I am available for physical or virtual speaking engagements. I’m comfortable with all kinds of audiences, from young children to professional astronomers. I am also experienced at live radio and television interviews on topics in planetary exploration. Contact me to inquire about availability and honorarium. Following are some past presentation topics, but others are possible.
Looking for Life in the Solar System
Audience level: space-interested high school students or adults, also good for amateur astronomy meetings
I tour the solar system with the goal of informing the audience about the variety of different science missions actively exploring our solar system right now, with emphasis on the scientific motivations for their exploration (our origins and the search for life), with lots and lots of pretty pictures. I pick and choose the recent scientific discoveries I mention to be appropriate to the occasion. You can let me know if there are certain scientific themes you want me to emphasize. I update the presentation in the week or two before the talk so that I can show up-to-the-minute pictures — it’s always a thrill when I can show an image on the screen and say “this was sent back from Mars yesterday.” Here’s a recording of me giving this talk to the University of Rhode Island Honors Colloquium on October 10, 2017.
The New Mars
Audience level: space-interested high school students to adults, also good for amateur astronomy meetings
Was Mars ever warm and wet? or always cold and dry? Was there Martian life? Dozens of orbiters, landers, and rovers have been sent to Mars to try to answer these questions. Thanks to a recent Renaissance in Mars exploration, we now have a new picture of Mars as a complex world with a rich history. In some places, at some times, Earth-like life could have thrived there. This talk is based on an article I wrote for Sky & Telescope magazine and on the research I did for my Curiosity books.
Seeing the Solar System through Robot Eyes
Audience level: space professionals or skilled amateur astronomy clubs
In the last two decades, dozens of spacecraft have explored planets, moons, asteroids, and comets, returning a treasure trove of scientific data. Thanks to generous data release policies and the proliferation of high-speed Internet, the worldwide public has rapid access to huge quantities of spacecraft image data. Skilled amateur image processors produce stunning views of alien places, and represent a valuable and underutilized resource for increasing public support of planetary exploration. I’ll present some of the beautiful work being done by these amateurs and discuss ways that they can benefit planetary science. Here’s a recording of me giving this talk to the Space Telescope Science Institute on June 7, 2016, and another one of me giving it at the Lunar and Planetary Laboratory at the University of Arizona on February 5, 2018.
Exoplanets in Our Backyard
Audience level: general
Our generation is the first in human history to travel to other worlds. With the help of robots, we’ve seen the lava plains of Venus, the fire fountains of Jupiter’s moon Io, the methane lakes of Saturn’s moon Titan, the craggy cliffs of comets, the moody blue storms of Neptune, and the youthful glaciers of Pluto. Thirty spacecraft are exploring our solar system right now. At the same time, we’ve discovered that there are about as many planets in our galaxy as there are stars. We can’t visit those worlds yet, but we can learn a little about what they might be like by studying our neighbor planets. What kinds of planets are out there? Is our own solar system normal or weird? Could there be other planets with life? Here’s a recording of me giving this talk in front of the IMAX screen at Space Center Houston on February 5, 2020.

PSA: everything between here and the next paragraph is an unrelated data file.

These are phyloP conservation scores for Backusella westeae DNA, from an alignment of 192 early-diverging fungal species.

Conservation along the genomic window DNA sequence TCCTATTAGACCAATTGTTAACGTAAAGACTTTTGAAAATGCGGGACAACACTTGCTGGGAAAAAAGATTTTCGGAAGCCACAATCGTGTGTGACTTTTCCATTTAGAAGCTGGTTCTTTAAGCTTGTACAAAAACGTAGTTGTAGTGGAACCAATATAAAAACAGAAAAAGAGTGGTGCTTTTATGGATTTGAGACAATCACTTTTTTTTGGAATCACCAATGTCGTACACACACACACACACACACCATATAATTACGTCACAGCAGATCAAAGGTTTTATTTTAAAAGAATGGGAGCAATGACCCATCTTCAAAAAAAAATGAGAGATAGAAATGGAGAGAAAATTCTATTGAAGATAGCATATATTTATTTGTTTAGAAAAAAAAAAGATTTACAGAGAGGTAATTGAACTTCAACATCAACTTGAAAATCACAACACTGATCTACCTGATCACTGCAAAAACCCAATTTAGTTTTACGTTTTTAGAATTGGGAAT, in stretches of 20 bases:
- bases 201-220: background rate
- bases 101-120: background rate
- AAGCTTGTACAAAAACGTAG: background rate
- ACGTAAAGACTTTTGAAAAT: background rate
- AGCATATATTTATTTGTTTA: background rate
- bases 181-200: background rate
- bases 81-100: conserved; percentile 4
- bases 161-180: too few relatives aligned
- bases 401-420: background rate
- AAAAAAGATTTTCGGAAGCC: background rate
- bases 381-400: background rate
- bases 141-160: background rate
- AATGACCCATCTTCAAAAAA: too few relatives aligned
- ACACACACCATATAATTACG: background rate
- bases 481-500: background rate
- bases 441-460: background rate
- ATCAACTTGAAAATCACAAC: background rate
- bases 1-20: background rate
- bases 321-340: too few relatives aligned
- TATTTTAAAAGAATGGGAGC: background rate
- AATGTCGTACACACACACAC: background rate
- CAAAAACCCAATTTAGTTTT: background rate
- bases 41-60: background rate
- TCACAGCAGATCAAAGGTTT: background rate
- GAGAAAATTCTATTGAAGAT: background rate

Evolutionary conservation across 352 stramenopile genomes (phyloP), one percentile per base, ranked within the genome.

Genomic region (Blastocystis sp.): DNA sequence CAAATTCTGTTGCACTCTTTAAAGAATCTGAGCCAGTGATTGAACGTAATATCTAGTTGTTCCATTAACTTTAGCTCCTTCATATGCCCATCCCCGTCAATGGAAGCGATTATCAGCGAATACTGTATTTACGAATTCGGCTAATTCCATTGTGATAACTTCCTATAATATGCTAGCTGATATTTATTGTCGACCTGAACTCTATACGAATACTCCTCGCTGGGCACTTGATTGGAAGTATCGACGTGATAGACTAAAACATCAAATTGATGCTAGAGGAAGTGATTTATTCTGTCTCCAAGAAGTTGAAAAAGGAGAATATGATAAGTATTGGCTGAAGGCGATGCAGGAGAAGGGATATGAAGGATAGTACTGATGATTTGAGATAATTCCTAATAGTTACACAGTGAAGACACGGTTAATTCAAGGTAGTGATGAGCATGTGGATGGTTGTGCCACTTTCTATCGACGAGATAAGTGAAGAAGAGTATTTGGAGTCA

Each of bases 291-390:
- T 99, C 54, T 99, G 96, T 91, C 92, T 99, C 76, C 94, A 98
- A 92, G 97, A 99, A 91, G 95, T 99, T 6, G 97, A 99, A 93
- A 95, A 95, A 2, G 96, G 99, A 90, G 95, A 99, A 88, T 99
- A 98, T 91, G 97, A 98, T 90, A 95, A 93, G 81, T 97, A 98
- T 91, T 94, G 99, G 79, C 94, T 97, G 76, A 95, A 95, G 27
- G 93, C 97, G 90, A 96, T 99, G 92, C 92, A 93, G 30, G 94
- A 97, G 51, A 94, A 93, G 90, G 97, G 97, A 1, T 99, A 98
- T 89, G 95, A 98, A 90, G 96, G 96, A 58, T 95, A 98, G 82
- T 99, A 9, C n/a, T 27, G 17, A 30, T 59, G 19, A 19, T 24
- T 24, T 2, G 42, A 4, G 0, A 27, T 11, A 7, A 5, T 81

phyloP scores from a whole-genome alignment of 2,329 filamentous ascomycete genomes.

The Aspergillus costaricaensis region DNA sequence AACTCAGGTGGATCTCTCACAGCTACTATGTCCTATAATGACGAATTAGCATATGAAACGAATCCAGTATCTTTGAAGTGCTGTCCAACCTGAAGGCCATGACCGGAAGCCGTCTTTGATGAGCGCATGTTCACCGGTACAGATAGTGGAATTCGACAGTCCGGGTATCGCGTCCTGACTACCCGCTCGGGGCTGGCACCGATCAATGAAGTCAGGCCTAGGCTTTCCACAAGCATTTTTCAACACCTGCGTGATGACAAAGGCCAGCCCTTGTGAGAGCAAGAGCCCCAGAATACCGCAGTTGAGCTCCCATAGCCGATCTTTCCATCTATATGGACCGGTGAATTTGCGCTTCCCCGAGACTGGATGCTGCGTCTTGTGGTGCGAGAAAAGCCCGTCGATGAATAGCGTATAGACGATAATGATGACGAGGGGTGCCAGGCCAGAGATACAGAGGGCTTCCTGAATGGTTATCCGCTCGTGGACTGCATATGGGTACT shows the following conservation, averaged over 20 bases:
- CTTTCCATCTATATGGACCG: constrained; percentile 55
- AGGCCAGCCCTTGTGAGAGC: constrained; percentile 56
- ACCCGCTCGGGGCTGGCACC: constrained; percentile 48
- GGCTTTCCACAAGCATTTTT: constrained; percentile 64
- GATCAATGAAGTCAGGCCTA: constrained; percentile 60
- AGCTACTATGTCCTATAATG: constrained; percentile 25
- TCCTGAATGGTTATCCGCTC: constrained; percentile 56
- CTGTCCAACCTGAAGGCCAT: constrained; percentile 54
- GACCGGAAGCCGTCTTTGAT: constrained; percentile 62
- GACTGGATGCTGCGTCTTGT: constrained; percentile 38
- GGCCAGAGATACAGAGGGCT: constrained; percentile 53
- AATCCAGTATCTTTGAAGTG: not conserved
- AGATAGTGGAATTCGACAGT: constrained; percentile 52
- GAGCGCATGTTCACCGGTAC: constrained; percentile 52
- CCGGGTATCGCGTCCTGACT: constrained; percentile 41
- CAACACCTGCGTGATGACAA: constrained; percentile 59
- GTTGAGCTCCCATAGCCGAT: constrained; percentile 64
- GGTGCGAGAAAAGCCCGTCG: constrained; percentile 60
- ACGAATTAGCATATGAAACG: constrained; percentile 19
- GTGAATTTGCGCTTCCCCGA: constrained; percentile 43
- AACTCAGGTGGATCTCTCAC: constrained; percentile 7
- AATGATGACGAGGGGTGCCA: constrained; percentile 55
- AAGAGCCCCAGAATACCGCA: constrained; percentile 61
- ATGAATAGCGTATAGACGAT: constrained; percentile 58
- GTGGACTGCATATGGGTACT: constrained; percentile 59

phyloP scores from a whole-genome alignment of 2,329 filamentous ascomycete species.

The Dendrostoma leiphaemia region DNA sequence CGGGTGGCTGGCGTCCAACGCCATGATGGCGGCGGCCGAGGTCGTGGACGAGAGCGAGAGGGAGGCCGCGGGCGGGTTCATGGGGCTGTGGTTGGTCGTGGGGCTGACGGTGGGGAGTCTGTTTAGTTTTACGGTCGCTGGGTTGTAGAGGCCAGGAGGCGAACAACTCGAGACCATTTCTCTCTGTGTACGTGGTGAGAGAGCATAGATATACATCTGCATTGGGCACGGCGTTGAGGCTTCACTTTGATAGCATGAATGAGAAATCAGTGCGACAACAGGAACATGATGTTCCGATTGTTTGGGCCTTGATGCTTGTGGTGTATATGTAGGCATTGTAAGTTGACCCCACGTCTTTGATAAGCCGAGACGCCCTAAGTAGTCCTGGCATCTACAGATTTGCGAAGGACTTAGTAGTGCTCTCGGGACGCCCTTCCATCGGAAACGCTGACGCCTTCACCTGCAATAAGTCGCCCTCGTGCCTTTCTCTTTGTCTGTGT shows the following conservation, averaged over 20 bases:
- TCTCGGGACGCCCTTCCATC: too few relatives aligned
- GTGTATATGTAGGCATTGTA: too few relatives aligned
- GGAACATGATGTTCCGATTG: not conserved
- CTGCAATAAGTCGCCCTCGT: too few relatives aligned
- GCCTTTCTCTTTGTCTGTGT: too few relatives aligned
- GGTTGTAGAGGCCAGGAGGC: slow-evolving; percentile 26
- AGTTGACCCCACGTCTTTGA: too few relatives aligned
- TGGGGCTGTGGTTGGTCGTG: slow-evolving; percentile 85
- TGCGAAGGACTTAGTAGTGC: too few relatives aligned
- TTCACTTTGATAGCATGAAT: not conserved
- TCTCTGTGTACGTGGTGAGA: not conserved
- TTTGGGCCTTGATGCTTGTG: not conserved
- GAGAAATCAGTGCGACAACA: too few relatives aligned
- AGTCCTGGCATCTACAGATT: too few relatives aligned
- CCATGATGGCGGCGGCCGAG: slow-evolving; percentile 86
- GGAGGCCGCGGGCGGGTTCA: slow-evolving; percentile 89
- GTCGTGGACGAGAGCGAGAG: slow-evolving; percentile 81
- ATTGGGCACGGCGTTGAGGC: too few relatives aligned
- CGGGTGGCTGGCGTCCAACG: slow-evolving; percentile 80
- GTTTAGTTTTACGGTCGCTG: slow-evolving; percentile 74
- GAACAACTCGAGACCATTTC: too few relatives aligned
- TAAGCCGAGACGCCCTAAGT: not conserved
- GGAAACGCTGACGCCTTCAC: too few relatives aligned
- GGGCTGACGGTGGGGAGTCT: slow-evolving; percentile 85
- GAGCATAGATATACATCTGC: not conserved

Speak Your Science: How to give a better presentation
Audience level: undergrads, grad students, and professionals
Bad presentation often gets in the way of great science. Professional meetings are an opportunity for scientists to communicate with potential collaborators, employers, or funders about their exciting work. Unfortunately, many people squander their opportunities in the spotlight by delivering confusing, boring, or just plain bad presentations. I’ll provide guidelines on how to prepare a conference talk that will educate and perhaps even entertain, whether your audience is one of skeptical peers or the general public. Much of the advice also applies to writing about your science. Here’s a recording of me giving this talk at the Lunar and Planetary Laboratory at the University of Arizona on February 5, 2018.
The Golden Age of the Solar System/What’s Up in Space
Audience level: general
Many people think of the glory days of space exploration as being in the past, culminating in Apollo, but we’re living in the golden age of planetary exploration right now. Twenty-odd robots are exploring worlds big and small throughout the solar system. I’ll show highlights of current space exploration activities, feature lots of pretty pictures, and explain how you can follow along with these missions every day. Here’s a recording of me giving this talk at the Amherst College Reunion Weekend, May 23, 2016.
Curious About Space?
Audience level: children
Is there life out there? Why is Venus so different from Earth? What did we find at Pluto? Why do we keep discovering water on Mars? How many spacecraft are out there exploring how many different places? What are the questions that motivate space exploration, and will there be any questions left to answer when you grow up? (Spoiler alert: yes.)
I Am a Geologist
Audience level: young children
I come dressed in geology field gear, discuss with kids what I’m wearing and why, hand around some props including a 4.5-billion-year-old piece of an asteroid. Finish with discussion of what other scientists wear to do their jobs, ask each kid to think about themselves as a scientist and draw a picture of how they’d dress to do the job.